Usually a sailing rig is used to drill test holes and find oil. It is held in place by anchor chains or computer-controlled propellers.
Royal Dutch Shell plans to deploy the world’s first sailing liquefied natural gas plant, at the Prelude and Concerto gas fields off the coast of northwestern Australia. The gigantic vessel is much larger than an aircraft carrier, weighing 600,000 metric tons and measuring 1,574 feet long and 246 feet wide. Even the U.S. Navy’s new nuclear supercarrier would only barely top 100,000 metric tons. The world’s largest passenger ship also only reaches a tonnage of 220,000 metric tons.
Floating LNG plant is increasingly being considered as a way to commercialize stranded gas resources too small to support the construction of more expensive onshore LNG terminals and their associated pipeline infrastructure. LNG is natural gas super-cooled to liquid form so it can be transported by ship to places not connected by pipeline.
Such a monster ship would be able to reach “stranded” gas fields far out in the oceans, whereas usual operations require long undersea pipelines to reach the gas fields. The mobile gas processing planet also has the advantage of not going obsolete when gas fields run dry. The untested method is a “game-changer,” allowing discoveries that are small and too far from the coast to justify onshore plants to be profitable.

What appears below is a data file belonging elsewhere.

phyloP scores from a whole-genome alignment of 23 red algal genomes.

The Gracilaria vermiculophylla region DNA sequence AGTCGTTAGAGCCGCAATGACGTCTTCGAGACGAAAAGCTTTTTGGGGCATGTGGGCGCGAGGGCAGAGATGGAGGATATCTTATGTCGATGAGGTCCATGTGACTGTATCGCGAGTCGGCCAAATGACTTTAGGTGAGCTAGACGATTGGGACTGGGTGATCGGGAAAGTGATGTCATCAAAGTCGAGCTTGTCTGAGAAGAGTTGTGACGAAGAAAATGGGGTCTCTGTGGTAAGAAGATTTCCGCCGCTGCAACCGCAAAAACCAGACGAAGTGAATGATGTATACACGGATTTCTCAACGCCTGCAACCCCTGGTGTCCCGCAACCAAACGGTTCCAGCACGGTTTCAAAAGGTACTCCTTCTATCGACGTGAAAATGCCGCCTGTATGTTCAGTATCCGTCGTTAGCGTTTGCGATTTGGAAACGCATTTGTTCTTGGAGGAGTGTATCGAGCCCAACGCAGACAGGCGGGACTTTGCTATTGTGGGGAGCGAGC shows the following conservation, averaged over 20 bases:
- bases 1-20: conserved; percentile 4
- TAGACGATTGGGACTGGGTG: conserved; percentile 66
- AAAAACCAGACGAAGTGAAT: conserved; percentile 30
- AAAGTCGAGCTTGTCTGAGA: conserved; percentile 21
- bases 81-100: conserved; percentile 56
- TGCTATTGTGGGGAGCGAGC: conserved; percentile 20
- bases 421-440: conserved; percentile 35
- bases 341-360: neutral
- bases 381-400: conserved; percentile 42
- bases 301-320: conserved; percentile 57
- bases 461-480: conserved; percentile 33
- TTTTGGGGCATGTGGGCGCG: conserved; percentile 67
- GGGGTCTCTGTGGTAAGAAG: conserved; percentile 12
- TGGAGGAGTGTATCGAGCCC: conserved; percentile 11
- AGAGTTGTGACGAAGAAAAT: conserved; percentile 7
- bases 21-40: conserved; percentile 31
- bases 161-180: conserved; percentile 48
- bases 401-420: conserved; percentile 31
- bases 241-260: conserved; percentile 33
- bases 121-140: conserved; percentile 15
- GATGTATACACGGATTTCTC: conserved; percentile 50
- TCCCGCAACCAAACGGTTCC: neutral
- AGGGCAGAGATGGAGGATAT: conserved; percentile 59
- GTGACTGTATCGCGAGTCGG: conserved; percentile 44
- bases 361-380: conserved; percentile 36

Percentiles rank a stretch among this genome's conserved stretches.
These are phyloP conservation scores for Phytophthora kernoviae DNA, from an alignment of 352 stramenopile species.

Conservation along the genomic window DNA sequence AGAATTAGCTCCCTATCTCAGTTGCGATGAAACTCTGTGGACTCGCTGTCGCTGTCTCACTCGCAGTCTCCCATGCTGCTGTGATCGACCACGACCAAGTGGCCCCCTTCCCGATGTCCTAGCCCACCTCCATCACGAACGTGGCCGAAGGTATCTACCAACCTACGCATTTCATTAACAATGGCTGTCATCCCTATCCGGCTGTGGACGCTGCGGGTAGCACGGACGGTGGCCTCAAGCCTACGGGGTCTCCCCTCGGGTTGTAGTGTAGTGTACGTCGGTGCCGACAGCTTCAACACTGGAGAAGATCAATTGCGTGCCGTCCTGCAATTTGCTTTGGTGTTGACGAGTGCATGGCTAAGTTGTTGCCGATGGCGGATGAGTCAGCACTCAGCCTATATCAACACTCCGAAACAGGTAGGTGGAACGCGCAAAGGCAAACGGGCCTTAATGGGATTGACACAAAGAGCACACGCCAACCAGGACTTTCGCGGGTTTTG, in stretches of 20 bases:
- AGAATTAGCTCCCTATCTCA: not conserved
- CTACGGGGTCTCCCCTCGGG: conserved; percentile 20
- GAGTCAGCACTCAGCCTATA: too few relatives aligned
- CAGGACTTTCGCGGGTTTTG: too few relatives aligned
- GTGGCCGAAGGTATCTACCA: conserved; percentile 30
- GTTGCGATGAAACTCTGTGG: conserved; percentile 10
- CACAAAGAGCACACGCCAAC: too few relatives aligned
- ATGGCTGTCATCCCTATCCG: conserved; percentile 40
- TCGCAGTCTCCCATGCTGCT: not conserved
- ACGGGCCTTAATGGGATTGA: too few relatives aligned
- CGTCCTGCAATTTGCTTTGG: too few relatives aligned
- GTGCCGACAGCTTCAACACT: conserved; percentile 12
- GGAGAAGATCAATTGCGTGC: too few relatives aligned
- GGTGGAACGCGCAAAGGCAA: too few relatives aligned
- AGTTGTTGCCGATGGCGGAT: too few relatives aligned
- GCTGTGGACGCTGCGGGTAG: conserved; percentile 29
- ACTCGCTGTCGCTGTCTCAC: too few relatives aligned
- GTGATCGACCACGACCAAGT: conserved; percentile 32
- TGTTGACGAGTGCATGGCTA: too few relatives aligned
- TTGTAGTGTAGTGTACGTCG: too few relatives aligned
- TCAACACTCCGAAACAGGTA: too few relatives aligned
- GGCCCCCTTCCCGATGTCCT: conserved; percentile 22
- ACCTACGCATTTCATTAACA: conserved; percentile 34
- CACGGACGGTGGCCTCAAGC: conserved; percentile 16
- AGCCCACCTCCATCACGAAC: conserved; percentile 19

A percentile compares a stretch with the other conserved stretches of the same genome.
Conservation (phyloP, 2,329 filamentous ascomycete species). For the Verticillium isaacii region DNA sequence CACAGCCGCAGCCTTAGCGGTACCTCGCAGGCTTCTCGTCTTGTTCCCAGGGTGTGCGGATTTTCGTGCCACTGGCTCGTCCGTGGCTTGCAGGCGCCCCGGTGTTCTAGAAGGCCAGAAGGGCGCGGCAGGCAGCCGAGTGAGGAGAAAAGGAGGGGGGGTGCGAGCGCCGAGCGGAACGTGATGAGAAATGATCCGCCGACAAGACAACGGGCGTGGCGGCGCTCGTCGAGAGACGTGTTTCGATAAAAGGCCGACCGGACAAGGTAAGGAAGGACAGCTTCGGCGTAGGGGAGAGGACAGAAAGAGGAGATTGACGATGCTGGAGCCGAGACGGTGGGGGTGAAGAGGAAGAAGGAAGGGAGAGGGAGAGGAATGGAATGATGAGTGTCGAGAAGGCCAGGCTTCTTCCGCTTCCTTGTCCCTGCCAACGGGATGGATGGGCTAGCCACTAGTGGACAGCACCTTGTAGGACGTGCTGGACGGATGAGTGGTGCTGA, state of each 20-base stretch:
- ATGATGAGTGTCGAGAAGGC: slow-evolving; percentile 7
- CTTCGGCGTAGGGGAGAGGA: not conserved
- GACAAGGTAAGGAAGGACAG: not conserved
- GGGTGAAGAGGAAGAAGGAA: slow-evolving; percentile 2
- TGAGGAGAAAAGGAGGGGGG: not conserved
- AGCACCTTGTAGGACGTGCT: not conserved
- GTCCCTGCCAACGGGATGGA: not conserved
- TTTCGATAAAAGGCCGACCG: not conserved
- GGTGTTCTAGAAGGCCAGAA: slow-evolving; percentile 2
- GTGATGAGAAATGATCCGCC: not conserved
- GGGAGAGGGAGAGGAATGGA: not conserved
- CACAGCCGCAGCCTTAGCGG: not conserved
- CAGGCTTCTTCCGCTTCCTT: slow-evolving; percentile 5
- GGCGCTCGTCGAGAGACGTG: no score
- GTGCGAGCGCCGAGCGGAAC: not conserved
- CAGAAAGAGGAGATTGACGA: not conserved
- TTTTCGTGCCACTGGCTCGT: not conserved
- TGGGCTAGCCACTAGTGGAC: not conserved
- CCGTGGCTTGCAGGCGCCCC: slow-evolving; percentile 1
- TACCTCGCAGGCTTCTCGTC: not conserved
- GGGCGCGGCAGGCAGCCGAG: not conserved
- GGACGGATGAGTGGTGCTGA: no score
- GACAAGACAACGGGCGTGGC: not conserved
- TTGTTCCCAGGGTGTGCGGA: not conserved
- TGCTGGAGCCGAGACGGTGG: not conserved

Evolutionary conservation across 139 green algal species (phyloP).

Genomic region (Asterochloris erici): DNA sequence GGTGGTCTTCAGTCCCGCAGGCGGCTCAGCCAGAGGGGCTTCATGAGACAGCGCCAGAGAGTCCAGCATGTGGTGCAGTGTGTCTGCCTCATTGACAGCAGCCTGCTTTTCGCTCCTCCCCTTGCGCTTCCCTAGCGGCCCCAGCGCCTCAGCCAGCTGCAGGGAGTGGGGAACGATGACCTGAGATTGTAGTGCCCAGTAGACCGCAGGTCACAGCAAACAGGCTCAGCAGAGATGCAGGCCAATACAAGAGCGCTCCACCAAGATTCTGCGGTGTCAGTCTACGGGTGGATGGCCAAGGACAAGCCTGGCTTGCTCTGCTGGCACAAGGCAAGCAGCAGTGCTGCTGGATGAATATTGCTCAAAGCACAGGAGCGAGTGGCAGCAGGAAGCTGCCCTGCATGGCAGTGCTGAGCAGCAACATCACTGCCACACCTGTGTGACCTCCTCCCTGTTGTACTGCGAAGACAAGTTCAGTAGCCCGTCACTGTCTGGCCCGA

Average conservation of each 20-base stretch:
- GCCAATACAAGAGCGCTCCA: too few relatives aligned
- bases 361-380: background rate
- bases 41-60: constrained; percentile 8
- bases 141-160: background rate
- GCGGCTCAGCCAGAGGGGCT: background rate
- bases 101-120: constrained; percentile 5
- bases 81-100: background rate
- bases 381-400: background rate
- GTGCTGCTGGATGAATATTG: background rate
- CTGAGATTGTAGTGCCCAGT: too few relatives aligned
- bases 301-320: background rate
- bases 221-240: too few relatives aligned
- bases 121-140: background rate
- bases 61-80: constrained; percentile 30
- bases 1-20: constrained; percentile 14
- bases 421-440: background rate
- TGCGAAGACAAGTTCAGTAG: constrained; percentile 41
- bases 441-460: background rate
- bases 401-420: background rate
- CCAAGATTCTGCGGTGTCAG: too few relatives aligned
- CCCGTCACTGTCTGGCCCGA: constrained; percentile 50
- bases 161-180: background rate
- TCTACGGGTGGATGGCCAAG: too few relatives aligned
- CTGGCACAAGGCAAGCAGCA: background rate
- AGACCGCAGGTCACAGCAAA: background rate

The Hague-based Shell’s plans to employ what it called the biggest ship in the world are backed by the largest exploration budget of any oil company, estimated at $31 billion this year and $28 billion in 2010, the company’s executive director, Malcolm Brinded said. The project is among more than a dozen that may propel Australia to second among global suppliers of the fuel from fifth now.
Shell in July awarded a contract to Samsung Heavy Industries Co. and Technip to design, construct and install floating LNG facilities over 15 years. Shell may order as many as 10 units worth about $5 billion each, Samsung Heavy estimated in a July statement.
The vessel is designed to withstand a “one-in-10,000-year” tropical cyclone, Brinded said.